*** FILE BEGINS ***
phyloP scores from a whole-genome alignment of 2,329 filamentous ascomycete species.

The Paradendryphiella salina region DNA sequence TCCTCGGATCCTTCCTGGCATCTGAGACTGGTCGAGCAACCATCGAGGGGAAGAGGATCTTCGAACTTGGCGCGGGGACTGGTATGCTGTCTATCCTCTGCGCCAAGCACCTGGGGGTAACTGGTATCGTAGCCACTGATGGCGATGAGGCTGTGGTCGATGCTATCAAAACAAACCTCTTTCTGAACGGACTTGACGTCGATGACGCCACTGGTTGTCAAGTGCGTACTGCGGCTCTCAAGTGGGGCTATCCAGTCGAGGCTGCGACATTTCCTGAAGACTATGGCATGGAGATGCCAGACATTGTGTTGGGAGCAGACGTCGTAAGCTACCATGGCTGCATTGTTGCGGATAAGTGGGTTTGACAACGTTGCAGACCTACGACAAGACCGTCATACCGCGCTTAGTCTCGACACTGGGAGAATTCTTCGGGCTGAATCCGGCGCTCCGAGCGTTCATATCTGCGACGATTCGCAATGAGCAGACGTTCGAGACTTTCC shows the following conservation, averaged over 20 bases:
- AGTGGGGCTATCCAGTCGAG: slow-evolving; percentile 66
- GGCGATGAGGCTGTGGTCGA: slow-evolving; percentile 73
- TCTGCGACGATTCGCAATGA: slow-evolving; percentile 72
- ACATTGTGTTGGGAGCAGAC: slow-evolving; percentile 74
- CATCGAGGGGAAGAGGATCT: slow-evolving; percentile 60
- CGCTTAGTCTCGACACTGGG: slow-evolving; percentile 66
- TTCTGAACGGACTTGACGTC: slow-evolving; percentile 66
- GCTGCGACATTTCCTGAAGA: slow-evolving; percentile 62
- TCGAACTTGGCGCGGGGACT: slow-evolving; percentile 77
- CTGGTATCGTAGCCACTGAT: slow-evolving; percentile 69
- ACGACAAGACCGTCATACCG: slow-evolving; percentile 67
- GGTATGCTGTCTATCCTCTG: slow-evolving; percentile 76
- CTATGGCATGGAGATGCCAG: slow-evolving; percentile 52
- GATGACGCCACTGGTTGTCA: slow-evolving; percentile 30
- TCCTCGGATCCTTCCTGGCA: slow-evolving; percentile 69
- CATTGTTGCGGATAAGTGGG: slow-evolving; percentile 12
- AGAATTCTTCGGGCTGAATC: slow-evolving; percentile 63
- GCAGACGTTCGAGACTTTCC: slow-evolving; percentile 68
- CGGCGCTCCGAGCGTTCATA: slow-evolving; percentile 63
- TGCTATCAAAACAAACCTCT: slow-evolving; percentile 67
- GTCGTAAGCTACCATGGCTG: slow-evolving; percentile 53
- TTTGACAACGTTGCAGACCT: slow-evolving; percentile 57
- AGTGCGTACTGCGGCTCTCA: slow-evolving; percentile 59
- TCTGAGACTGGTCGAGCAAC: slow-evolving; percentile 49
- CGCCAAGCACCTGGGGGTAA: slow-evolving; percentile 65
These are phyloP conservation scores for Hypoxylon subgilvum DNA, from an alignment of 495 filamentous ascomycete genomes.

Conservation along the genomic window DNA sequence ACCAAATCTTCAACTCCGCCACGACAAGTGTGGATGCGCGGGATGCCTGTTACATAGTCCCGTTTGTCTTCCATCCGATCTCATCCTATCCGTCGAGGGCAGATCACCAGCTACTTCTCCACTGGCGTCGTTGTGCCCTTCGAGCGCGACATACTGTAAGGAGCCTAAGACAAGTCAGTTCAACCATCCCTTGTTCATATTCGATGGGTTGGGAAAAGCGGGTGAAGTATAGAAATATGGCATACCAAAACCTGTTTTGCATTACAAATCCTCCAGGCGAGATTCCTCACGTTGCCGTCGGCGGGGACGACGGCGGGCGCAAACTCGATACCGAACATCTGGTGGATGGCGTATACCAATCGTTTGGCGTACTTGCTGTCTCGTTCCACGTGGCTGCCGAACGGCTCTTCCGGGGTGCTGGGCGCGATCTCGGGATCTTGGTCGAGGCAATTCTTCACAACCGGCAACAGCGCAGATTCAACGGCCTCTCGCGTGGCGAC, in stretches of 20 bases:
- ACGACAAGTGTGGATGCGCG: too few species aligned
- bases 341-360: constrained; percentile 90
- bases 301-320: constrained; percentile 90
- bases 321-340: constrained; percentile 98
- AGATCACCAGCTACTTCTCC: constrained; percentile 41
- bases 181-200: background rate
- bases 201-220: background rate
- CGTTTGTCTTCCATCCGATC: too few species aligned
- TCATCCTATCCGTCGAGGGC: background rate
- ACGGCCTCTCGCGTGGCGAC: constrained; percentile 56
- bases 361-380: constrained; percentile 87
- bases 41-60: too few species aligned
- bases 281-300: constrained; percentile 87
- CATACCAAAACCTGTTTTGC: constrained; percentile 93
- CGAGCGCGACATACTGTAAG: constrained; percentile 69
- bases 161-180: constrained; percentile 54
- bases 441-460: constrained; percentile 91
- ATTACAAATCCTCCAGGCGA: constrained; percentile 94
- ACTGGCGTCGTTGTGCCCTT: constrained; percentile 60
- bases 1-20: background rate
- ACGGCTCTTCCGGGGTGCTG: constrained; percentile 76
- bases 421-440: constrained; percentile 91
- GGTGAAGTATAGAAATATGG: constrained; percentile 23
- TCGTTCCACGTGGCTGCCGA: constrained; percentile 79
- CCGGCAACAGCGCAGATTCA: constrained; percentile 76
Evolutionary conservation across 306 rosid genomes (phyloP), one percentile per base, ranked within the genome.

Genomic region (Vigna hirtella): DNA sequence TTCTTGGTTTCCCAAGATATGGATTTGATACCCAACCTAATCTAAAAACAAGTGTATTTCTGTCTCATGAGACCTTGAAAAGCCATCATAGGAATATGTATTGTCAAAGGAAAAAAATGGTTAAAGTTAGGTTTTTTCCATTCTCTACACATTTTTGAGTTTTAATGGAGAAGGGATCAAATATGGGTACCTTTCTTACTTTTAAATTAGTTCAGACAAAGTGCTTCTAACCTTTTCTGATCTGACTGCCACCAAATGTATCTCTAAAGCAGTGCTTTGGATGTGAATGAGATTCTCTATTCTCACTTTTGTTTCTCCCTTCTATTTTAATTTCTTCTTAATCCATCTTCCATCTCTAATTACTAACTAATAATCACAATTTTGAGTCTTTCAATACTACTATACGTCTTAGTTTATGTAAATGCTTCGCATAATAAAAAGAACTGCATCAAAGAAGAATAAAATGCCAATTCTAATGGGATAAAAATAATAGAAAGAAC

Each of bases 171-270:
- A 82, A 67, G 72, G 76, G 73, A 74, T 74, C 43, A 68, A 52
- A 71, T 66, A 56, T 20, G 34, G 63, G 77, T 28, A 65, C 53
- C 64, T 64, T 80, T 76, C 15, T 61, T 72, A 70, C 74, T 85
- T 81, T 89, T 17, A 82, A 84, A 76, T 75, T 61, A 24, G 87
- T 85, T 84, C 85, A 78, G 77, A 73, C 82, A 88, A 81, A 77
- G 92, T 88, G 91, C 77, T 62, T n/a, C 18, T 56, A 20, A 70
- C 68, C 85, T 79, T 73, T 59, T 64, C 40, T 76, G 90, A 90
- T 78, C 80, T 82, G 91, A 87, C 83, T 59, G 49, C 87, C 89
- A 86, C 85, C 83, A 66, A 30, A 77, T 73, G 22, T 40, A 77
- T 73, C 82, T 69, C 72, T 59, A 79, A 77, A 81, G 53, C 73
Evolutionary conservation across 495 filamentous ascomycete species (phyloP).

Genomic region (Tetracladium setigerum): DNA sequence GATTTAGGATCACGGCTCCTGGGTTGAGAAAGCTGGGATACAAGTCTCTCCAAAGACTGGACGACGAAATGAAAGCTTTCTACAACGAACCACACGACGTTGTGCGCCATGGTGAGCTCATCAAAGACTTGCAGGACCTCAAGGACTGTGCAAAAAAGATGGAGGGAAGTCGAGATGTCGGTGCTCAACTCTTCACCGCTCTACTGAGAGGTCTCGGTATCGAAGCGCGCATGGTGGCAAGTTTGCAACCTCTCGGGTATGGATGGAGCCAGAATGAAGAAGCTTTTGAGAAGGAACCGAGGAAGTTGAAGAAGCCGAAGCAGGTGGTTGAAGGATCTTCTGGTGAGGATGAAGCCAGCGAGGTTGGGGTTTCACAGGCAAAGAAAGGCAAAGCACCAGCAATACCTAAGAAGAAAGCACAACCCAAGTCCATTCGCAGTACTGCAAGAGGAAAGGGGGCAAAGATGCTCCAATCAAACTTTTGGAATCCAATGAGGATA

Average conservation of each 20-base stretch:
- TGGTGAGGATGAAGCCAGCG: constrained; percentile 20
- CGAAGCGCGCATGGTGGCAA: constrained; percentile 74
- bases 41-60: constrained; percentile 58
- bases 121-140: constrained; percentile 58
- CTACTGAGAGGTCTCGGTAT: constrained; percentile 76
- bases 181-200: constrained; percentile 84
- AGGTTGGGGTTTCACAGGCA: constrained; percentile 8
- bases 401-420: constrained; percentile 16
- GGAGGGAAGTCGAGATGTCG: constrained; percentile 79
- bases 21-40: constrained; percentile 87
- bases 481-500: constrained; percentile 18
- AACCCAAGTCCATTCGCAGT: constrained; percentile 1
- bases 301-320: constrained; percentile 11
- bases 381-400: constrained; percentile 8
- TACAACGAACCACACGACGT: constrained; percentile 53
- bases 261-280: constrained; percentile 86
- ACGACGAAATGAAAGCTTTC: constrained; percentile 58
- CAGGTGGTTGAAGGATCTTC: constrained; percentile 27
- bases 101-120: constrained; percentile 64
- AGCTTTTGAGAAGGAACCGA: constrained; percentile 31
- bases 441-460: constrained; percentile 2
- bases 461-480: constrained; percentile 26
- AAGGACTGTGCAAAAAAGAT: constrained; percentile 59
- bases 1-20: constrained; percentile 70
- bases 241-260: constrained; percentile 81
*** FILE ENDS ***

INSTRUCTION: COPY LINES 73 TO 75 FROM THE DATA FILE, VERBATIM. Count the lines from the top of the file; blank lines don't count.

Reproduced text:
- bases 41-60: constrained; percentile 58
- bases 121-140: constrained; percentile 58
- CTACTGAGAGGTCTCGGTAT: constrained; percentile 76